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Deploy an AWS Lambda function in Go with Terraform

Lorenzo Canese 19 March, 2020 | 5 min read

Introduction

Serverless and AWS Lambda

In 2018, Amazon Web Services (AWS) annonuced Go as a supported language for Lambda, making it possible to write serverless applications in one of the most popular languages for cloud applications. The main benefit of serverless architecture is the possibility to shift operational responsabilities to cloud providers, in order to focus solely on software development. This comes together with a boost in overall systems' scalability and availability, and with a cost-saving pattern that naturally leads to "pay as you go" formulas.

Given all the aforementioned advantages, serverless development is gaining increasing popularity with AWS Lambda being a widespread solution in this field.

Go

Designed at Google in 2007), Go is a modern cross-platform, compiled and statically typed programming language that gained huge popularity in recent years, mainly for its simplicity and performance. You can find a lot of articles on the web about Go pros and lots of examples as well, since it has rapidly been adopted by major companies and it is the core language of many tools and system vastly used in cloud architectures (Kubernetes and Docker, for example). On my side, I started developing in Go five years ago and I still use it daily for cloud development, microservices, scripting and CLI tools.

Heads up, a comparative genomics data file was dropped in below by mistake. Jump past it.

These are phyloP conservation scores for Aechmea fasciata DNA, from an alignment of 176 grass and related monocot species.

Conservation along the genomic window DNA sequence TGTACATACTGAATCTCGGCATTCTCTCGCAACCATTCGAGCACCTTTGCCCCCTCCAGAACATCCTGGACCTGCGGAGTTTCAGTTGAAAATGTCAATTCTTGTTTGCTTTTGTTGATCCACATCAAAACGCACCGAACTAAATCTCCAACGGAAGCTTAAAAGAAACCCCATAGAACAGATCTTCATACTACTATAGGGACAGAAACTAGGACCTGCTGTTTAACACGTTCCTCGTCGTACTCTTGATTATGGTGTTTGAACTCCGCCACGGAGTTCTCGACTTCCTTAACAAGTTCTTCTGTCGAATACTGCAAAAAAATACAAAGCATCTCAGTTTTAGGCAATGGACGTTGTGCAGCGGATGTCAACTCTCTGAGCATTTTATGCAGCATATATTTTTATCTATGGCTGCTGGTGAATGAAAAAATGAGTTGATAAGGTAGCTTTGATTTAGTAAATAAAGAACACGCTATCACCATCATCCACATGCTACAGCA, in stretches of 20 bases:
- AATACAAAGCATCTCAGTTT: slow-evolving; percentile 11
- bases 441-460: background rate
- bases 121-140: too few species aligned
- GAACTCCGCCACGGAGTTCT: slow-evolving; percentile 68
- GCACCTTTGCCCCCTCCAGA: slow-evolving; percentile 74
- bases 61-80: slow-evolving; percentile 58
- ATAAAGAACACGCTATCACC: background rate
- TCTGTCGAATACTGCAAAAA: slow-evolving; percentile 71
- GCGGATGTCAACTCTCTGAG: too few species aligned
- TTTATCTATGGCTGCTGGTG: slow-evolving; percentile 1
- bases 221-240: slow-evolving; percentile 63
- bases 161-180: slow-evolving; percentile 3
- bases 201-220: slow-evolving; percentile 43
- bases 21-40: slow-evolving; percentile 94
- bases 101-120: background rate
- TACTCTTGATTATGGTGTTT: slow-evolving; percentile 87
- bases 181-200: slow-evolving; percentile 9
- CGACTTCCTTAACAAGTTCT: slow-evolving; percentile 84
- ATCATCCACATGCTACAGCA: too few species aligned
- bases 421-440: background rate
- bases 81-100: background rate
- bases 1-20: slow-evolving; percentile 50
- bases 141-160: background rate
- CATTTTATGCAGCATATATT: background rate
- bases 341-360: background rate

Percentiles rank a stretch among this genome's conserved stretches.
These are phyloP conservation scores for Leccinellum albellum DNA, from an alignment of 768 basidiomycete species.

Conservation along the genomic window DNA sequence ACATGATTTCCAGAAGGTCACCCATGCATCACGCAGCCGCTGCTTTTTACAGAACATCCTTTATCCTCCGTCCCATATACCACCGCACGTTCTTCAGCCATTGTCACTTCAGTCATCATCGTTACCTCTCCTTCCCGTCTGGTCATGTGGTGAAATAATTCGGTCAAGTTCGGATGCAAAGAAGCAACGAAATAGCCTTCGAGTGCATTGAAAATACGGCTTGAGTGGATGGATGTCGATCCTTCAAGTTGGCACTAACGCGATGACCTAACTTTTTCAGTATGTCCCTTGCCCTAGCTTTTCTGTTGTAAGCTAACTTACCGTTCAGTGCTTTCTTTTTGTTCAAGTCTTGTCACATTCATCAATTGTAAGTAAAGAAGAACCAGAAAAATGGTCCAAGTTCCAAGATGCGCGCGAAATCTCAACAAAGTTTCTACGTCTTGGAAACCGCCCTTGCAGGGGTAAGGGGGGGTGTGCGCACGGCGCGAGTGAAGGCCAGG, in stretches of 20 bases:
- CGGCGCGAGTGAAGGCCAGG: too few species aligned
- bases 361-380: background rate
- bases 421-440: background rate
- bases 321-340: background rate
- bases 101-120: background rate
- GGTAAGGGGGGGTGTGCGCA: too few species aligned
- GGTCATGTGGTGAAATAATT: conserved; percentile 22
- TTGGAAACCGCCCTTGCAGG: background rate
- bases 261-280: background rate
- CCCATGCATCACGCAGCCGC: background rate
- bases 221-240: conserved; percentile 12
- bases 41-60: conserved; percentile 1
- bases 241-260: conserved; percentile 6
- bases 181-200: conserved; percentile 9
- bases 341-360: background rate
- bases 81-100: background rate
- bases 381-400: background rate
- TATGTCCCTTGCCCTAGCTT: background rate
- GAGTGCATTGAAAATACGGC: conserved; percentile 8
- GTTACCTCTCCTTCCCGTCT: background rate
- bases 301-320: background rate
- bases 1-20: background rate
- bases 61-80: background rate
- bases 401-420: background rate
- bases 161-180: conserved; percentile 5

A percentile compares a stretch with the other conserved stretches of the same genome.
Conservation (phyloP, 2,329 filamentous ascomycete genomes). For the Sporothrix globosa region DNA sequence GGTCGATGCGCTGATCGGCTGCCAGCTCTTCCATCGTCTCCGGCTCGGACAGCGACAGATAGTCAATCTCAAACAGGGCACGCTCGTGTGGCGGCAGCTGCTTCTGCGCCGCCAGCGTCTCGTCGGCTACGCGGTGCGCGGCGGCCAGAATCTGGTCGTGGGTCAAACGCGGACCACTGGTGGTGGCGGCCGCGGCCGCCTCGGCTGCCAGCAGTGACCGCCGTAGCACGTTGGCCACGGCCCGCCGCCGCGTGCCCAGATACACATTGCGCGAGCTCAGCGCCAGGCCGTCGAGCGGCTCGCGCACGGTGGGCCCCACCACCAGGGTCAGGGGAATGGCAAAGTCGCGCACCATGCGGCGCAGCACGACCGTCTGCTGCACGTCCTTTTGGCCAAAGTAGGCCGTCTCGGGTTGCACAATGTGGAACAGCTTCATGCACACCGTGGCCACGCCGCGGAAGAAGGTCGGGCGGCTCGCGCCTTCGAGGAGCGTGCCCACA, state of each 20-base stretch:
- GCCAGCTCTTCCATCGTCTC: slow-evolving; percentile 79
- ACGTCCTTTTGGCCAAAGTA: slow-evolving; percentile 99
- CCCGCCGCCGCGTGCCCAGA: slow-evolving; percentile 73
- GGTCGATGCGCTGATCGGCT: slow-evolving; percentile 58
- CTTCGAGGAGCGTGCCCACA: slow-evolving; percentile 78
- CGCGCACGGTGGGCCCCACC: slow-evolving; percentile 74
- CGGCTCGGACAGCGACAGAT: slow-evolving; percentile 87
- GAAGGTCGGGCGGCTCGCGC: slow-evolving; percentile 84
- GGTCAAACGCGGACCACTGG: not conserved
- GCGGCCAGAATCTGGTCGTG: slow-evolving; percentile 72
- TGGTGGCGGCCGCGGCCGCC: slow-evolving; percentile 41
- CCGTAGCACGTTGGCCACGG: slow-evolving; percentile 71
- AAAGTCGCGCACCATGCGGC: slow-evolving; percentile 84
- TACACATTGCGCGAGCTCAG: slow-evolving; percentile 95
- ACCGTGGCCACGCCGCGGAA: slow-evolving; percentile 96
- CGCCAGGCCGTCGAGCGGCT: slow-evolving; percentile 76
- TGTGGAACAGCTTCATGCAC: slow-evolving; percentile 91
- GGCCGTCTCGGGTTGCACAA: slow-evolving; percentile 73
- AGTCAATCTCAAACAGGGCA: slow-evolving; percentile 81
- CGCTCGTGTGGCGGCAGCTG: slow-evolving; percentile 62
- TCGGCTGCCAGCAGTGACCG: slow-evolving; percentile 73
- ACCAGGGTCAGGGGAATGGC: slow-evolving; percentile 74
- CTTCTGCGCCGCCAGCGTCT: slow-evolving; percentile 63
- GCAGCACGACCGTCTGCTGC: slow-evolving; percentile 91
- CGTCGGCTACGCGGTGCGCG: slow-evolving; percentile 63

Terraform

In such a context, new patterns emerged also in infrastructure management, leading to a set of best practices defined as infrastructure as code. The underlying idea is to handle infrastructure management as software development, relying on common practices as versioning, reusability and collaboration to enable automation of releases and updates to infrastructure components. HashiCorp Terraform is one of the tools that allow the codification of infrastructure, supporting multiple cloud providers.

Putting it all together

Code

It's time to get our hands dirty! We'll expose an HTTP endpoint on API Gateway and a Lambda function handling the incoming request.

Let's start with the code of our Lambda function: we'll rely on AWS official SDK in Go, which models AWS events structure. In our scenario, we'll setup a proxy integration, which means that our Lambda function will receive the whole incoming request as its input: the SDK provides APIGatewayProxyRequest struct for such case.

We can setup our handler function with the following signature:

func handleRequest(ctx context.Context, request events.APIGatewayProxyRequest) (events.APIGatewayProxyResponse, error){
    // Our code here
}

We won't implement complex logic, keeping our focus on the big picture: release our Lambda function and make it work!

Thus, we'll return the current time in a simple JSON object. We can define our HTTP response with APIGatewayProxyResponse struct, setting status code, body and headers:

type timeEvent struct {
	Time string `json:"time"`
}